Always extend the handshake to getting something onto a contract. Image Credit: Gulf News Archive

“Congratulations,” said the realtor. “The owners have accepted your application; the house is yours.”

It was the call I’d been waiting for – the call that moved my family and I one step closer to our new life. For months, we had been split between our home in Dubai and a rented apartment in downtown Boston. We were supposed to be reunited and living the life by now - instead, we became unwitting victims of the COVID-19 lockdown.

As I write, my wife and younger kids are enduring the heat of the desert summer and I am holed up here with one of our older kids who was displaced from his university by the pandemic. With the situation less than ideal, you can imagine my relief as the realtor broke the news last Monday.

Only, that relief was shortlived. In fact, what happened next didn’t just halt the shipment of our furniture, it forced me to question whether a man’s word still counts for something, or whether it’s all just talk.

All get undone

Here’s what happened in brief: On Monday we got the call, by mid-week the lease had been drafted, and on Thursday, we found ourselves at our future home, chatting with the owners about what furniture, if any, we’d like to keep. A few days later, however, the deal was off. On Sunday - less than a week since we had received the good news - the realtor was back on the phone, but this time, his tone was more conciliatory than congratulatory.

“The owners of the house have gone with someone else,” he announced, feigning surprise.

I was stunned. Were these the same owners – the same esteemed professors – who’s home I was in days earlier planning our move and painting a picture of the life that we would soon be enjoying in their beloved house? I dug a little deeper.

“Did you know this was coming?” I asked the realtor. In the moment’s silence that followed, I could sense him squirming on the end of the line. “Er, yes,” he muttered, “but they told me not to say anything.”

One’s word is clearly not good enough

I was incandescent. It was not the dozens of hours that I wasted on the whole process, nor the emotional investment my family had made in the prospect of that house. It wasn’t even the inconvenience of halting the logistics we had set in motion to make the move happen.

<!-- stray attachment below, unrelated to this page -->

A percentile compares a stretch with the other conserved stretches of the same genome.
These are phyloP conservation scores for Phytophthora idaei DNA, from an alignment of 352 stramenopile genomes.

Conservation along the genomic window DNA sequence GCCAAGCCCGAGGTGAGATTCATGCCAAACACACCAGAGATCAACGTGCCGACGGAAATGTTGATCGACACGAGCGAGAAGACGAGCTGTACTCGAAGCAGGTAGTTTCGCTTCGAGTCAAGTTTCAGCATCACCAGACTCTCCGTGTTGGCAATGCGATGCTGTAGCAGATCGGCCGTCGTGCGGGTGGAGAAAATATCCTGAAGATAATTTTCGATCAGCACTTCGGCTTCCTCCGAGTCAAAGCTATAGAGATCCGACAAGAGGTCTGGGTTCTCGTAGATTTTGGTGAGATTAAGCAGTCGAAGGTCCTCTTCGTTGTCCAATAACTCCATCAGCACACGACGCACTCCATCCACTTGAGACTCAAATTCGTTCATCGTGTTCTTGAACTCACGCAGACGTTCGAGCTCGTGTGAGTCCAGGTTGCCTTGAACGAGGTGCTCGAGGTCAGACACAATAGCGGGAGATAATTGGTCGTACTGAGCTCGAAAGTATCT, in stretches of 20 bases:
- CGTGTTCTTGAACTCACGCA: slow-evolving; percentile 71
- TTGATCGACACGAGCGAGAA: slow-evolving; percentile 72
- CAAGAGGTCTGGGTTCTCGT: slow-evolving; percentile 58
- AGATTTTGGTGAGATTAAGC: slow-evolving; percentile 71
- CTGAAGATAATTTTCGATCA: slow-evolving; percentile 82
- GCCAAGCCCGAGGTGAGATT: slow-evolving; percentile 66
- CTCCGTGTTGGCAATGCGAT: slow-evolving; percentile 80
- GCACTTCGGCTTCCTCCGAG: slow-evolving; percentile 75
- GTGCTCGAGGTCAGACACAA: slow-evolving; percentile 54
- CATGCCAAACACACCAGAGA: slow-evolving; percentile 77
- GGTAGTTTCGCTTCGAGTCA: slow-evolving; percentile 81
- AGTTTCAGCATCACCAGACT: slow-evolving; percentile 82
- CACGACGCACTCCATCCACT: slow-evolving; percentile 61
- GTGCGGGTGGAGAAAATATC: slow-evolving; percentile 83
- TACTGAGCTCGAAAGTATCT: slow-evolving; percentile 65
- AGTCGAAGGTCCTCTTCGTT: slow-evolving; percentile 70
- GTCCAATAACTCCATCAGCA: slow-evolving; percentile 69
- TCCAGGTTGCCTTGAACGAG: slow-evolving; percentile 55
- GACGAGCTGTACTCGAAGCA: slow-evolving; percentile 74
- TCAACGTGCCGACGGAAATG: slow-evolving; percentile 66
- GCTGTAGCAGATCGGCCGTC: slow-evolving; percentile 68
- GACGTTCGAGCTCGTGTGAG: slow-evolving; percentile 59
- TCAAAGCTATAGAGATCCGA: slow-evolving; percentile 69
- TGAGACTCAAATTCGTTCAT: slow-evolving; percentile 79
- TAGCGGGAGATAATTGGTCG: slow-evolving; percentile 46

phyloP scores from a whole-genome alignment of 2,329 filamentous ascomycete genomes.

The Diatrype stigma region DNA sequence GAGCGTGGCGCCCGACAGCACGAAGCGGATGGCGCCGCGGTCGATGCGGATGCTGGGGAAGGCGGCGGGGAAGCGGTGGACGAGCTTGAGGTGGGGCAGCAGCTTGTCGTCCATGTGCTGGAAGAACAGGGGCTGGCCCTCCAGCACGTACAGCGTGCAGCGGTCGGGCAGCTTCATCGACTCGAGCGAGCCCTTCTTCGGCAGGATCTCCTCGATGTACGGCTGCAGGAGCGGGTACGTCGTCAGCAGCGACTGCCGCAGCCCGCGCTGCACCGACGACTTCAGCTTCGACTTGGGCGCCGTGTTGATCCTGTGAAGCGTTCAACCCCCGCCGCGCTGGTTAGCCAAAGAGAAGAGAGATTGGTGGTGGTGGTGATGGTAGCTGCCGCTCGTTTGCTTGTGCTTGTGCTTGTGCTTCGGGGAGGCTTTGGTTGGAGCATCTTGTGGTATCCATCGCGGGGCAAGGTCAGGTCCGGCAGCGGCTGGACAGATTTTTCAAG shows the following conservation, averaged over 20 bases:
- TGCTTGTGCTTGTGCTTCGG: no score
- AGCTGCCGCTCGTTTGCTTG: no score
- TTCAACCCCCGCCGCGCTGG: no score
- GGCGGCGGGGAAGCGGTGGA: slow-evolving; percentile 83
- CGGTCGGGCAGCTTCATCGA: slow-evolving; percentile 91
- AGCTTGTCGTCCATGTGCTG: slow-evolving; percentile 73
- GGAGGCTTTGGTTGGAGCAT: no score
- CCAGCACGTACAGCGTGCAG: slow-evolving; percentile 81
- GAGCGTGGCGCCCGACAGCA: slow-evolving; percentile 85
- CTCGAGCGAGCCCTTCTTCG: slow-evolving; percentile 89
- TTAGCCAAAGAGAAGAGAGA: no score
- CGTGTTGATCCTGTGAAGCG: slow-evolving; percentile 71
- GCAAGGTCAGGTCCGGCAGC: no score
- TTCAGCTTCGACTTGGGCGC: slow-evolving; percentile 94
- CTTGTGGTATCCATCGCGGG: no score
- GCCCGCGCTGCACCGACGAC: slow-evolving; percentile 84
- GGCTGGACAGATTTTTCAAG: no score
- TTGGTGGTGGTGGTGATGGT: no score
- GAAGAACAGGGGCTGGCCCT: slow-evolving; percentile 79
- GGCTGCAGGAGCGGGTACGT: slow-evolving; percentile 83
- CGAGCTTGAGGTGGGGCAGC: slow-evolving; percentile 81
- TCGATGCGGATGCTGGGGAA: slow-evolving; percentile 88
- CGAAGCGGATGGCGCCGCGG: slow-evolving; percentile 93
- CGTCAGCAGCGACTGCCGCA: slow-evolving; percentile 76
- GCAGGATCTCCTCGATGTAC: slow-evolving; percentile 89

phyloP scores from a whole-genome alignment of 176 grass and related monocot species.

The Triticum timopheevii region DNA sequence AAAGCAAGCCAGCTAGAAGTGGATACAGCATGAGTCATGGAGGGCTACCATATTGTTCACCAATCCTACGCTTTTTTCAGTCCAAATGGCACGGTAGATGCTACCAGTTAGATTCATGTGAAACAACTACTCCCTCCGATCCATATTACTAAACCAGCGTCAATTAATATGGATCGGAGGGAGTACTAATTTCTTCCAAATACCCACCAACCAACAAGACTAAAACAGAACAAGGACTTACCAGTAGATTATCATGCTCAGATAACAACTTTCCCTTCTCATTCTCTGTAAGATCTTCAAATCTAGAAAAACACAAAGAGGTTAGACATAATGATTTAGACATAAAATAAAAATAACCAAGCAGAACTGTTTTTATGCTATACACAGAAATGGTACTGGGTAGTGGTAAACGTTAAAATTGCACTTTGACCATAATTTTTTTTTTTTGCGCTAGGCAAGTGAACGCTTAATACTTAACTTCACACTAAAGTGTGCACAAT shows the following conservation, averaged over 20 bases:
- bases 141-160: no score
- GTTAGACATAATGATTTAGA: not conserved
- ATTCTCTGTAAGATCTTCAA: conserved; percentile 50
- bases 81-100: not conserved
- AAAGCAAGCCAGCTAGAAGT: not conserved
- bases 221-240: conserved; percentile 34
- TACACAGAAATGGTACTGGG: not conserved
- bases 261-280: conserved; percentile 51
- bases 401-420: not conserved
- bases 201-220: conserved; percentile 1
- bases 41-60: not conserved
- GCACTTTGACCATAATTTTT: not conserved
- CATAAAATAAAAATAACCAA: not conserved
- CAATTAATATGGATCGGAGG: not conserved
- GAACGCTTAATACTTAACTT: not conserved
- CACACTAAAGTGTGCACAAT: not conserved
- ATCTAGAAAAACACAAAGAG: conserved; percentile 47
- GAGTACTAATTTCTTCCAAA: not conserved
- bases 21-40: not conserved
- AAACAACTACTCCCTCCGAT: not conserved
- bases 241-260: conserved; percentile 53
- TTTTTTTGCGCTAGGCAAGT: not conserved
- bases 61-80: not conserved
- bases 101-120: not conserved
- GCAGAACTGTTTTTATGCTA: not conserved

No - what enraged me more than anything was the ease with which the owners and the realtor had broken their word.

A person’s word used to mean something - it came with value attached. It was what a man or woman’s reputation hinged upon: break it and you were shamed. Keep it and you were respected in whichever circles you moved in. Once upon a time, deals were sealed on a handshake and a promise; there was no need for lawyers or to sign on the dotted line.

Ditch when convenient

Now – and not for the first time – I am reminded that sometimes there’s simply no room for good faith. Instead, I have been confronted with one of the sadder traits of the human character. I have learned the hard way that people can be quick to articulate their values, and even quicker to throw them by the wayside as soon as they get squeezed.

It goes way beyond the rental market. The funny thing is, across the political divide, those who tirelessly espouse strong morals and ethics, when squeezed ditch the beliefs they condemn others for not holding up. How can you espouse one set of ethics and live by another?

While I leave you to decide which side of the political fence they reside on, I will return to my property search only this time, I will wait to pop the cork until the contractual ink is well and truly dry… and all the while I will continue to keep my word.

- Tommy Weir is CEO of enaible: AI-powered leadership and an author. Contact him at tsw@tommyweir.com.